Posted by Fadi G.
Icon conversion is vital for icon design. Different operating systems have different formats for icons.
Today you will learn how to convert an icon.
What You’ll Be Making:
- Document Window
- Save for Web & Devices
1. Create a new document with an art board that has a resolution of 512 px by 512 px.
2. We are going to ignore the icon-making process since you can do it yourself. With your completed icon, make sure to scale the icon so it’s at least 512 px long in one or both directions.
3. Next, choose the option File>Save for Web & Devices… .
4. Choose the preset PNG-24 with Transparency checked so that you won’t have any white boxes like you would have for jpgs. This icon will be saved as a 512 px by 512 px resolution.
5. Click SAVE and choose the best location for yourself to save this png file.
6. Some icon programs like IcoFx can convert your icons for you but I’ll save you the hassle and link you to iConvert which an online converter for icons. You can add more formats in the options button but the default is good enough to begin the conversion process. So choose your icon by clicking Browse… .
7. A window will pop out for you to select your file. Locate your icon file that ends in .png.
8. Now that your file is selected. Go ahead and click Convert.
9. You should it see it convert successfully (if not, always retry). Now you will be able to download the .icns (the format Macs uses for icon) as well .ico (Windows format for icons) and Linux usually uses .png . Now you have different formats for icon for each different system.
Icons are fun to design and create. For the ability to share your icons with others, you must acknowledge other people’s operating systems. Since each system uses different icon formats, it is best to convert your icons so that others may use/distribute them.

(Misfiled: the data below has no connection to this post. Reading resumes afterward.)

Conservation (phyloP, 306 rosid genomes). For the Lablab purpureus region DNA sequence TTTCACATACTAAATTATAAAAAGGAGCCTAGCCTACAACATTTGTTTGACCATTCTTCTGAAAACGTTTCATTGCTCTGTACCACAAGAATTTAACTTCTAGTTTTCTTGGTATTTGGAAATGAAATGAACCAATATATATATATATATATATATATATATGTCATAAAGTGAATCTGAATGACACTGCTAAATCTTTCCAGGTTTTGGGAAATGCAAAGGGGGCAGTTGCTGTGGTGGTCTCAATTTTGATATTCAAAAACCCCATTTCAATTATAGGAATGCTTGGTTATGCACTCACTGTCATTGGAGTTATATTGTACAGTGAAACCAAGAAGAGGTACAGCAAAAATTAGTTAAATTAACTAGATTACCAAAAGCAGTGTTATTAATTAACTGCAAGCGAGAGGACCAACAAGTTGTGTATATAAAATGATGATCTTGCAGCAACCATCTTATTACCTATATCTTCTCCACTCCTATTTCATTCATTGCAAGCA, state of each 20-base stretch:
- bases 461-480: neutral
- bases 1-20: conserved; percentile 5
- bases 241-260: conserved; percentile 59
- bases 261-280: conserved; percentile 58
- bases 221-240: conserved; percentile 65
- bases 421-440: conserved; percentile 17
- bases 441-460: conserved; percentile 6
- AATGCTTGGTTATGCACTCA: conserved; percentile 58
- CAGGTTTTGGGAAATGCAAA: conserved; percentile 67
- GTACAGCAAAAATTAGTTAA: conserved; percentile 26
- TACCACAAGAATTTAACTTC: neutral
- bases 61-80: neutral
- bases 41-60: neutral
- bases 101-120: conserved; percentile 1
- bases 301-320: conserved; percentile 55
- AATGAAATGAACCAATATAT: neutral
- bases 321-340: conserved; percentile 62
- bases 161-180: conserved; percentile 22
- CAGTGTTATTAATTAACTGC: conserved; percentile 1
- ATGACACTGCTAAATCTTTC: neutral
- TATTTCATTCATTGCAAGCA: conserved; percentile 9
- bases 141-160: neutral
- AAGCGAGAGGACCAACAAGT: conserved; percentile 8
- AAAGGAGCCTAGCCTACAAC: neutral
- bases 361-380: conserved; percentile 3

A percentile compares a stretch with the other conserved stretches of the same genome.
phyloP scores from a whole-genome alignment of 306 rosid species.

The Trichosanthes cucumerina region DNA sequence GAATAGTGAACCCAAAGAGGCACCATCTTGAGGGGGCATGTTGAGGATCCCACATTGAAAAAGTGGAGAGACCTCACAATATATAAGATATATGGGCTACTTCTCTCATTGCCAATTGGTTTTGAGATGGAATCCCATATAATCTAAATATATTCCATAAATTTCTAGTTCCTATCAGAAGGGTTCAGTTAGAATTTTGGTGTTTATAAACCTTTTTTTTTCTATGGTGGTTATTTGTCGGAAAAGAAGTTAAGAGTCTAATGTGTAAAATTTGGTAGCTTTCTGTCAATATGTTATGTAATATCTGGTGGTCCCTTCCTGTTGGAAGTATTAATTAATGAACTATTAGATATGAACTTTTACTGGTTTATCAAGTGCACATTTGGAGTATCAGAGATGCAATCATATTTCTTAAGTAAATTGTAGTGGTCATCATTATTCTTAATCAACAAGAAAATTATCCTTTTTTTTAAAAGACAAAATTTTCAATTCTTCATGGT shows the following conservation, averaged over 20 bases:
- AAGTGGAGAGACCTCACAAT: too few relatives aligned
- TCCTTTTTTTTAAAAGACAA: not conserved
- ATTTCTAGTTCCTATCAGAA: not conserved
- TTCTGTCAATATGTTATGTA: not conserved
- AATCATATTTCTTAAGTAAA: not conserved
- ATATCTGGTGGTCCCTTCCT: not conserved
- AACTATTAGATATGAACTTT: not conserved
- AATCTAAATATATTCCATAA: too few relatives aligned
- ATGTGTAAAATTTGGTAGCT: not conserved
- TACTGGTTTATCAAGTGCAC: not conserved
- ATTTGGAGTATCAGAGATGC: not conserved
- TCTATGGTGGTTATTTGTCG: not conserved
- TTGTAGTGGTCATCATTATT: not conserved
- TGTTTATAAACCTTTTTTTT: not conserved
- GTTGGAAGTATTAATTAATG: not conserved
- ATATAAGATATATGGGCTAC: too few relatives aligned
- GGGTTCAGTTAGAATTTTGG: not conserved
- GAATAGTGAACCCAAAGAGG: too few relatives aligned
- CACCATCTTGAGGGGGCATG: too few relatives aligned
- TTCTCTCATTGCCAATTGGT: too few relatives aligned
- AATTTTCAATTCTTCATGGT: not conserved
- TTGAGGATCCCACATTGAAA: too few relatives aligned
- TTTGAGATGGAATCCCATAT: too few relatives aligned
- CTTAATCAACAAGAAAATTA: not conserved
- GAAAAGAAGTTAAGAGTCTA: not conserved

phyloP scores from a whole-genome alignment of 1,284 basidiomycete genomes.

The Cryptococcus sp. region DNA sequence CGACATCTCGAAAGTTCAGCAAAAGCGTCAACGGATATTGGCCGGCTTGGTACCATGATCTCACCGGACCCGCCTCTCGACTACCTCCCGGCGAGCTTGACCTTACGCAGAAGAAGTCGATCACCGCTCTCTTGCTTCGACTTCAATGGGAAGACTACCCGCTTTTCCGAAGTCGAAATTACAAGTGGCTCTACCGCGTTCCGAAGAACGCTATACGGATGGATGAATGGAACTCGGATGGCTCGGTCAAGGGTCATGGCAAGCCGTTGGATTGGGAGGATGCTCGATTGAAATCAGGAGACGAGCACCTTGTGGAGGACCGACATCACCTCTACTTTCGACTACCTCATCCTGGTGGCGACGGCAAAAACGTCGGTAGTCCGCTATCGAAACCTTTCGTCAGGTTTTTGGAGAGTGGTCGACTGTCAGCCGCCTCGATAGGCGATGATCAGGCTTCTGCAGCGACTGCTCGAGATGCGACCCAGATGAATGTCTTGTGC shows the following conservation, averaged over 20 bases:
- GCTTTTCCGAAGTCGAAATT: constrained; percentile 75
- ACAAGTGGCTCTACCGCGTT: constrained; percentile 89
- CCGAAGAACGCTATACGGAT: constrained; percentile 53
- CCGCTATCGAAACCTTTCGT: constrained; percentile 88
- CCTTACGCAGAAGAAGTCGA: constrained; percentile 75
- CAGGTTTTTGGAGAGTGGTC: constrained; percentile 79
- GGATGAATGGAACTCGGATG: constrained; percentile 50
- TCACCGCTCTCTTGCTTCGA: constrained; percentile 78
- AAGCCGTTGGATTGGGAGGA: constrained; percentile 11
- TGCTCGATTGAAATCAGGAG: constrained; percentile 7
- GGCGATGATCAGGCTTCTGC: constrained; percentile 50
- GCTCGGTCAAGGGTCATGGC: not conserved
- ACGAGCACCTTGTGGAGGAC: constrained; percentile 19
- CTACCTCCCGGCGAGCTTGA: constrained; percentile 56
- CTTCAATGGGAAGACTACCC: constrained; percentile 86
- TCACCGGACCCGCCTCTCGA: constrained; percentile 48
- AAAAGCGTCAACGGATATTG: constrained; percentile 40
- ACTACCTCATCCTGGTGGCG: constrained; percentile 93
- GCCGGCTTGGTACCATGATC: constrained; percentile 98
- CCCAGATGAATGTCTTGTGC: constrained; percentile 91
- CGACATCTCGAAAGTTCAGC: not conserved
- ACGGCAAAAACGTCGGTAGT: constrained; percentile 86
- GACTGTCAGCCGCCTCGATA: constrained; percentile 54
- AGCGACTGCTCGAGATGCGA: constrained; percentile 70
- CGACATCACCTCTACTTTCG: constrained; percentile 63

I hope you enjoyed this tutorial and learned something new.
Posted by Fadi G.
Sorry hat I haven’t posted in a while but I will make it up.
ZIPBUDS: So you’ve probably heard that I helped with the ZipBuds ad if you’ve read the Mac Lab post a week ago. I did help in a small part (helping make 3-D version of a company’s icon vector file). I was asked if I could manage it to make a 3-D Extruded ZipBud icon by Steven Moyer (alum). Though it was tricky to bypass the grey boxes you get from glows/effects, I saved day by using clipping masks. Phillip also tried to do an extruded Zipbud but failed (again grey boxes from Zipbuds) but he manage to make a good psd version. Either way, Steven Moyer still had a hard time impelling 3-D objects into Aftereffects so you won’t see it in the ad.
I didn’t just helped with the icon dilemma. I also helped in the practice shootings for the commercial in the Summer and the start of Spring semester. It was really fun shooting those silly scenes at school. At lunch time, we ate mostly pizza or just go to Alberto’s.
ELAC: I was also tasked with doing a poster and logo for English Learner Advisory Council. Since I didn’t choose the job, only assigned, I procrastinated a lot (2 weeks) till I managed to make something good. Just making a logo for something related to english learners was tricky enough.
DEVIANTART: I made my icons available to download on DeviantArt and I was slightly surprised by the outcome. Currently, each of my four icons (Chrome, Safari, Firefox, and Waterfox) averaging
50 70 downloads each. But I also fixed my icon shelves so it’s symmetrical horizontally and vertically. Download if you wish by clicking this link to my DeviantArt page.